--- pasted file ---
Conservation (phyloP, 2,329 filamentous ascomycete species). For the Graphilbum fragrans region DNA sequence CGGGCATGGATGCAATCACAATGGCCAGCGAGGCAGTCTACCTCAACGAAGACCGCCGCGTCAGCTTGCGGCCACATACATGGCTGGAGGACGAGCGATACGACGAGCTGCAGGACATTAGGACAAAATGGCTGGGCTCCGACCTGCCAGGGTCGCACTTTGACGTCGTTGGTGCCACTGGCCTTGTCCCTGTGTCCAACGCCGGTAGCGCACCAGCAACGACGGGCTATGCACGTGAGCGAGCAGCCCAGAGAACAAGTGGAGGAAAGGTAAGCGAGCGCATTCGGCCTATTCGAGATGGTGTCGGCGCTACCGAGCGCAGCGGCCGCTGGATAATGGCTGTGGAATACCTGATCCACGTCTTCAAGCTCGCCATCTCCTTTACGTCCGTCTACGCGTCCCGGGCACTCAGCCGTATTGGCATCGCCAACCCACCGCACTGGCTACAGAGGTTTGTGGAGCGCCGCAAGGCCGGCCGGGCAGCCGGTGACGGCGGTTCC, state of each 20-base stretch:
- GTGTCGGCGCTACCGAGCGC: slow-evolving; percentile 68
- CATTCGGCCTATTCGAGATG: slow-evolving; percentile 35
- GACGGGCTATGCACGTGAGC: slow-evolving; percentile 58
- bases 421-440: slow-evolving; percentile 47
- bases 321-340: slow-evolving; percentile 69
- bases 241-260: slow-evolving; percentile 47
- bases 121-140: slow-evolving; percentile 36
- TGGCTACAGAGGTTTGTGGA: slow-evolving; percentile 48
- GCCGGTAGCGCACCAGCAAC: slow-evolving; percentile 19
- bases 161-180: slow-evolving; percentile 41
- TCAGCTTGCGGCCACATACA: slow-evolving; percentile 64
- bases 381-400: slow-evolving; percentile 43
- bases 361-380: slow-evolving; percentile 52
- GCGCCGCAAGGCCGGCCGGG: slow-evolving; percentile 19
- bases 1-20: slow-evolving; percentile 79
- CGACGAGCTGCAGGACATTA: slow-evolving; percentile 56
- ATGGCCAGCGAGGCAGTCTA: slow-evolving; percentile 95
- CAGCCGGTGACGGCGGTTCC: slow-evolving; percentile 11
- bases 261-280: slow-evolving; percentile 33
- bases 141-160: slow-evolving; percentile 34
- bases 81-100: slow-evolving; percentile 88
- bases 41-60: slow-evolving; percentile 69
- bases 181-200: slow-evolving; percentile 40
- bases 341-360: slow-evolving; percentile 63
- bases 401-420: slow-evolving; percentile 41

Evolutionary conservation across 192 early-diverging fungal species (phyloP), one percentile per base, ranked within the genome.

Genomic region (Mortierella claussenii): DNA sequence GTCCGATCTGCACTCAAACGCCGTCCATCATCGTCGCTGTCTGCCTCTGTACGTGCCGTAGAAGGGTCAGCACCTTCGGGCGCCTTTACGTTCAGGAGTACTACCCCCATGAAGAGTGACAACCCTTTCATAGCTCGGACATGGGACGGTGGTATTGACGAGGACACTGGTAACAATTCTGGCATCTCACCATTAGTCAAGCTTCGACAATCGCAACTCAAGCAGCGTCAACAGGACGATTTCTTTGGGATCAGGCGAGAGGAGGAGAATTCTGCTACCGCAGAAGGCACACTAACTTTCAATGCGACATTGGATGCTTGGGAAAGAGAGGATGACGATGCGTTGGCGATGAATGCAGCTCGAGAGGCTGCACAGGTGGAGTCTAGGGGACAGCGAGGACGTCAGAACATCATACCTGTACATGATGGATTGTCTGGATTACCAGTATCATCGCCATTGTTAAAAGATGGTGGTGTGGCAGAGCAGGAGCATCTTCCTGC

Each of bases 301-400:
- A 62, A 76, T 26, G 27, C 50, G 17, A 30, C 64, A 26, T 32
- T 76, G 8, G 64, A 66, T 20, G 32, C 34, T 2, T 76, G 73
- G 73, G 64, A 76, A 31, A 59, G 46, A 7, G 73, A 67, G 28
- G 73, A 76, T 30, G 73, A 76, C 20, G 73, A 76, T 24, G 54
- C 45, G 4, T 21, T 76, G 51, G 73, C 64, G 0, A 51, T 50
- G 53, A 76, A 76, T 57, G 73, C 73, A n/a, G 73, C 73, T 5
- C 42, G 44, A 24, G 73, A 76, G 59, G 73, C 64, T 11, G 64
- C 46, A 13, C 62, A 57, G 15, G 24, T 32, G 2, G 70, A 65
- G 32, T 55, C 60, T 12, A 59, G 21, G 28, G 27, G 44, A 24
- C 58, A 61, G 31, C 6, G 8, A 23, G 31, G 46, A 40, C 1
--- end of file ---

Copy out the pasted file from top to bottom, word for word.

Conservation (phyloP, 2,329 filamentous ascomycete species). For the Graphilbum fragrans region DNA sequence CGGGCATGGATGCAATCACAATGGCCAGCGAGGCAGTCTACCTCAACGAAGACCGCCGCGTCAGCTTGCGGCCACATACATGGCTGGAGGACGAGCGATACGACGAGCTGCAGGACATTAGGACAAAATGGCTGGGCTCCGACCTGCCAGGGTCGCACTTTGACGTCGTTGGTGCCACTGGCCTTGTCCCTGTGTCCAACGCCGGTAGCGCACCAGCAACGACGGGCTATGCACGTGAGCGAGCAGCCCAGAGAACAAGTGGAGGAAAGGTAAGCGAGCGCATTCGGCCTATTCGAGATGGTGTCGGCGCTACCGAGCGCAGCGGCCGCTGGATAATGGCTGTGGAATACCTGATCCACGTCTTCAAGCTCGCCATCTCCTTTACGTCCGTCTACGCGTCCCGGGCACTCAGCCGTATTGGCATCGCCAACCCACCGCACTGGCTACAGAGGTTTGTGGAGCGCCGCAAGGCCGGCCGGGCAGCCGGTGACGGCGGTTCC, state of each 20-base stretch:
- GTGTCGGCGCTACCGAGCGC: slow-evolving; percentile 68
- CATTCGGCCTATTCGAGATG: slow-evolving; percentile 35
- GACGGGCTATGCACGTGAGC: slow-evolving; percentile 58
- bases 421-440: slow-evolving; percentile 47
- bases 321-340: slow-evolving; percentile 69
- bases 241-260: slow-evolving; percentile 47
- bases 121-140: slow-evolving; percentile 36
- TGGCTACAGAGGTTTGTGGA: slow-evolving; percentile 48
- GCCGGTAGCGCACCAGCAAC: slow-evolving; percentile 19
- bases 161-180: slow-evolving; percentile 41
- TCAGCTTGCGGCCACATACA: slow-evolving; percentile 64
- bases 381-400: slow-evolving; percentile 43
- bases 361-380: slow-evolving; percentile 52
- GCGCCGCAAGGCCGGCCGGG: slow-evolving; percentile 19
- bases 1-20: slow-evolving; percentile 79
- CGACGAGCTGCAGGACATTA: slow-evolving; percentile 56
- ATGGCCAGCGAGGCAGTCTA: slow-evolving; percentile 95
- CAGCCGGTGACGGCGGTTCC: slow-evolving; percentile 11
- bases 261-280: slow-evolving; percentile 33
- bases 141-160: slow-evolving; percentile 34
- bases 81-100: slow-evolving; percentile 88
- bases 41-60: slow-evolving; percentile 69
- bases 181-200: slow-evolving; percentile 40
- bases 341-360: slow-evolving; percentile 63
- bases 401-420: slow-evolving; percentile 41

Evolutionary conservation across 192 early-diverging fungal species (phyloP), one percentile per base, ranked within the genome.

Genomic region (Mortierella claussenii): DNA sequence GTCCGATCTGCACTCAAACGCCGTCCATCATCGTCGCTGTCTGCCTCTGTACGTGCCGTAGAAGGGTCAGCACCTTCGGGCGCCTTTACGTTCAGGAGTACTACCCCCATGAAGAGTGACAACCCTTTCATAGCTCGGACATGGGACGGTGGTATTGACGAGGACACTGGTAACAATTCTGGCATCTCACCATTAGTCAAGCTTCGACAATCGCAACTCAAGCAGCGTCAACAGGACGATTTCTTTGGGATCAGGCGAGAGGAGGAGAATTCTGCTACCGCAGAAGGCACACTAACTTTCAATGCGACATTGGATGCTTGGGAAAGAGAGGATGACGATGCGTTGGCGATGAATGCAGCTCGAGAGGCTGCACAGGTGGAGTCTAGGGGACAGCGAGGACGTCAGAACATCATACCTGTACATGATGGATTGTCTGGATTACCAGTATCATCGCCATTGTTAAAAGATGGTGGTGTGGCAGAGCAGGAGCATCTTCCTGC

Each of bases 301-400:
- A 62, A 76, T 26, G 27, C 50, G 17, A 30, C 64, A 26, T 32
- T 76, G 8, G 64, A 66, T 20, G 32, C 34, T 2, T 76, G 73
- G 73, G 64, A 76, A 31, A 59, G 46, A 7, G 73, A 67, G 28
- G 73, A 76, T 30, G 73, A 76, C 20, G 73, A 76, T 24, G 54
- C 45, G 4, T 21, T 76, G 51, G 73, C 64, G 0, A 51, T 50
- G 53, A 76, A 76, T 57, G 73, C 73, A n/a, G 73, C 73, T 5
- C 42, G 44, A 24, G 73, A 76, G 59, G 73, C 64, T 11, G 64
- C 46, A 13, C 62, A 57, G 15, G 24, T 32, G 2, G 70, A 65
- G 32, T 55, C 60, T 12, A 59, G 21, G 28, G 27, G 44, A 24
- C 58, A 61, G 31, C 6, G 8, A 23, G 31, G 46, A 40, C 1